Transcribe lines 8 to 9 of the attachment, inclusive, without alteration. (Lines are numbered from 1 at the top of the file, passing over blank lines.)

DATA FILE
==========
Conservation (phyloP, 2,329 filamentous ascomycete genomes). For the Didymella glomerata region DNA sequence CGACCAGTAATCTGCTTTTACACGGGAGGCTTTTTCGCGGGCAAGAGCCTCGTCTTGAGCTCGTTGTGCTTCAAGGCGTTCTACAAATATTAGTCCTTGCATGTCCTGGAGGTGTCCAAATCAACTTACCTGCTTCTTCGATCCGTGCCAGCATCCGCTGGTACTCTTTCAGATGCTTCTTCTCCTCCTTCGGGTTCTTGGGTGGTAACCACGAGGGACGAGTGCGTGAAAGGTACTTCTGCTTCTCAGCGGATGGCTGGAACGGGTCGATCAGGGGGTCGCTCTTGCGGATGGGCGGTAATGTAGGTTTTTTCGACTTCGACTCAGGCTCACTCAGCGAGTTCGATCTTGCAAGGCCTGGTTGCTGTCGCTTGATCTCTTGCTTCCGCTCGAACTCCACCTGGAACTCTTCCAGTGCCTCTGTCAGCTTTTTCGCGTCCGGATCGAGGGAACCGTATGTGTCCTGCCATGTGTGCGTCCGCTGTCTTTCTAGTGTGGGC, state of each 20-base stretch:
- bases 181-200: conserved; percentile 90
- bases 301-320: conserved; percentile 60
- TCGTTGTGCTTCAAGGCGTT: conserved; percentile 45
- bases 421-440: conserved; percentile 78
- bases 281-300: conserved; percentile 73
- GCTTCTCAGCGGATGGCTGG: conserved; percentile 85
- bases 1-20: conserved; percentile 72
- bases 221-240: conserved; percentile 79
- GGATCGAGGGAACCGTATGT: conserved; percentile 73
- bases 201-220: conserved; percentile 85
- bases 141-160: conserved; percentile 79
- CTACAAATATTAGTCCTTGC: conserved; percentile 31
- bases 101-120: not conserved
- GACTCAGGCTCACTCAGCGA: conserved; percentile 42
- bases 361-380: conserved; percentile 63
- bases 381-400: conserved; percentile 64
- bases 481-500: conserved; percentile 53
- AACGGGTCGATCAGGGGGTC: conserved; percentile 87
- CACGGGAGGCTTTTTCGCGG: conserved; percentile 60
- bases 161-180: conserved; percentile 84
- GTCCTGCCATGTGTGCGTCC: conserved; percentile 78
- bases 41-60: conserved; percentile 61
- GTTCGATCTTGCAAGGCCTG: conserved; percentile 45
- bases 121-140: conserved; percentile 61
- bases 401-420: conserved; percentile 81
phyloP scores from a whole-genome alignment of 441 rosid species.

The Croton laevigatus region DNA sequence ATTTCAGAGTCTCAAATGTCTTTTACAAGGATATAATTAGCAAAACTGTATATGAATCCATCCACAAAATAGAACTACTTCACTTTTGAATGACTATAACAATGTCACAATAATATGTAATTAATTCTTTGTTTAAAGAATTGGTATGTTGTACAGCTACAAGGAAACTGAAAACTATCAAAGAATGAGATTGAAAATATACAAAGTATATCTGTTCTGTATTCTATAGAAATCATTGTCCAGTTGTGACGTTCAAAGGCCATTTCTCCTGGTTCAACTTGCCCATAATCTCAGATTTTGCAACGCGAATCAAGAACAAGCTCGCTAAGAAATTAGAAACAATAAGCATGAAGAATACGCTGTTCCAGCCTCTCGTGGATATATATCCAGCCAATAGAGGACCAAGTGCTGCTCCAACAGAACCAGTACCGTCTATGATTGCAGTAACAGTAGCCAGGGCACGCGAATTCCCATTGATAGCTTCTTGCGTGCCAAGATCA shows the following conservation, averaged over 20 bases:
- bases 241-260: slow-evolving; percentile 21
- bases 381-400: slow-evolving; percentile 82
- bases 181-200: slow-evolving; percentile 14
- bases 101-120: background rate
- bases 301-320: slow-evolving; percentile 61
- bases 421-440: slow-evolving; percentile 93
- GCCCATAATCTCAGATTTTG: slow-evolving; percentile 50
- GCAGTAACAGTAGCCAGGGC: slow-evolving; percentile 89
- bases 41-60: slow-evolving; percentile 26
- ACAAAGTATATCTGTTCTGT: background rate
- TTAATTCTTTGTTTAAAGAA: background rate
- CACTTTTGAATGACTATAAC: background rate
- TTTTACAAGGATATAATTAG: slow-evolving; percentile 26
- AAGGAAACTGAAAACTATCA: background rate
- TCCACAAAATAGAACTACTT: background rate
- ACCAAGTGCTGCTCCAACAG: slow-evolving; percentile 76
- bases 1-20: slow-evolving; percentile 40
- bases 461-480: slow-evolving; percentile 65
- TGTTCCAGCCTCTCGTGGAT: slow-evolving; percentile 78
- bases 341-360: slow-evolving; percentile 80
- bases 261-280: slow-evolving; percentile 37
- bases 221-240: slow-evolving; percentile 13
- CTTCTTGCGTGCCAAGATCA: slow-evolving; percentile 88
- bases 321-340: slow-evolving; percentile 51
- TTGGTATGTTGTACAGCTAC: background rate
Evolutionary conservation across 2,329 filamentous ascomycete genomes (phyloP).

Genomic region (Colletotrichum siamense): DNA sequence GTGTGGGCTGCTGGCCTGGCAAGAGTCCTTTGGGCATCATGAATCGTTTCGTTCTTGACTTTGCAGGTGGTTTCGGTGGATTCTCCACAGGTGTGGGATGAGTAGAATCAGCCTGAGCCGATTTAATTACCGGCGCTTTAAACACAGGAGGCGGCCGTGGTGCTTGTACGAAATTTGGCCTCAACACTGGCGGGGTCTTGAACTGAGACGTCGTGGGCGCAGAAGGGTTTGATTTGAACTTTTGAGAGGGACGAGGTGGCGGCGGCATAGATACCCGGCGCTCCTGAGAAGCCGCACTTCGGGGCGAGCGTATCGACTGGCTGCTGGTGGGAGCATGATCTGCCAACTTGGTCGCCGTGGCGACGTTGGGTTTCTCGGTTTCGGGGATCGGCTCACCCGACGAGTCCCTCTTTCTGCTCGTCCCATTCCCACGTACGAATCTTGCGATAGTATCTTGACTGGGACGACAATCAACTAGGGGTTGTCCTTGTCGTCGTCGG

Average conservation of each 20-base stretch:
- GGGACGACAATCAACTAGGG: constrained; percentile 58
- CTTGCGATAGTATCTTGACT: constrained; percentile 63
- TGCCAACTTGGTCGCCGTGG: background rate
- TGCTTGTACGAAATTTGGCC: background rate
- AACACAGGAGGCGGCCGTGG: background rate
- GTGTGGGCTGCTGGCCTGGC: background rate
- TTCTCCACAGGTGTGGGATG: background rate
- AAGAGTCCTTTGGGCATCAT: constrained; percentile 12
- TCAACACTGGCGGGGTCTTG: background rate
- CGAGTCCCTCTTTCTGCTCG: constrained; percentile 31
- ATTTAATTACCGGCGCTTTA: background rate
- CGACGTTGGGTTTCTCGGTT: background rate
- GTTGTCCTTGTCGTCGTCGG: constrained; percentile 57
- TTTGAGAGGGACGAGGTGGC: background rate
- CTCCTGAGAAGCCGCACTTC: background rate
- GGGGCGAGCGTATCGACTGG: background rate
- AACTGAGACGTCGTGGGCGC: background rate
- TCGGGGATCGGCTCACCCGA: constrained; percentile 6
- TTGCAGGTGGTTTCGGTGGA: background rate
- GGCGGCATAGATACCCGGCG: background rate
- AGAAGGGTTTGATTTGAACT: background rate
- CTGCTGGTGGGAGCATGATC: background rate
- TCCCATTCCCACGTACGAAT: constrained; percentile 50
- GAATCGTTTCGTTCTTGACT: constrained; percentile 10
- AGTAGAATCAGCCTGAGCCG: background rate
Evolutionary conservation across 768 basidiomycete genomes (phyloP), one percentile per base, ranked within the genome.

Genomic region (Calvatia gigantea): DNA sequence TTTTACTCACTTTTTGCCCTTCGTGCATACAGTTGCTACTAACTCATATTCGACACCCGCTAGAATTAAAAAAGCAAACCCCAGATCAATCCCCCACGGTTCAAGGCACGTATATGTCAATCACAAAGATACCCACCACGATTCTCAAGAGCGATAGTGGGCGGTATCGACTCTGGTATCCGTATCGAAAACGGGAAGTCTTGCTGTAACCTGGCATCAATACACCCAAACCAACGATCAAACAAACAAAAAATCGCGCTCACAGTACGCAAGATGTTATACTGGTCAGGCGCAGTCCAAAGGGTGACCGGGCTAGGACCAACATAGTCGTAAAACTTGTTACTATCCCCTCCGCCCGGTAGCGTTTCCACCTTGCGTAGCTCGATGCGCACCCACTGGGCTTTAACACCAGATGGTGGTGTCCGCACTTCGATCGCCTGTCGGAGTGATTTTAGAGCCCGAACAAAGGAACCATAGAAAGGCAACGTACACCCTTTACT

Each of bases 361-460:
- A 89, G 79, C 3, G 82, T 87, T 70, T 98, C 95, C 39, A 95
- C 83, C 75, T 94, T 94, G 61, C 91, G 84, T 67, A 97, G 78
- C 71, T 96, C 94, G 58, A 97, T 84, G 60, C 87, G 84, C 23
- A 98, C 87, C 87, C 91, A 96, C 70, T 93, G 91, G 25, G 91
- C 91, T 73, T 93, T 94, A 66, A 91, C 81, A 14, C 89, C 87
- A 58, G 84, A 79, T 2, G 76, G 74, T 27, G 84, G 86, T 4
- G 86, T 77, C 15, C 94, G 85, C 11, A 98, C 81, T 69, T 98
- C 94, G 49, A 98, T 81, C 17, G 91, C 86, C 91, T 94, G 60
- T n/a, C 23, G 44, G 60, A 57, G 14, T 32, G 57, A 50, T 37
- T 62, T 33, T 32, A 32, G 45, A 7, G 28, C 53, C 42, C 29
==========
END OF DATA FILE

- bases 1-20: conserved; percentile 72
- bases 221-240: conserved; percentile 79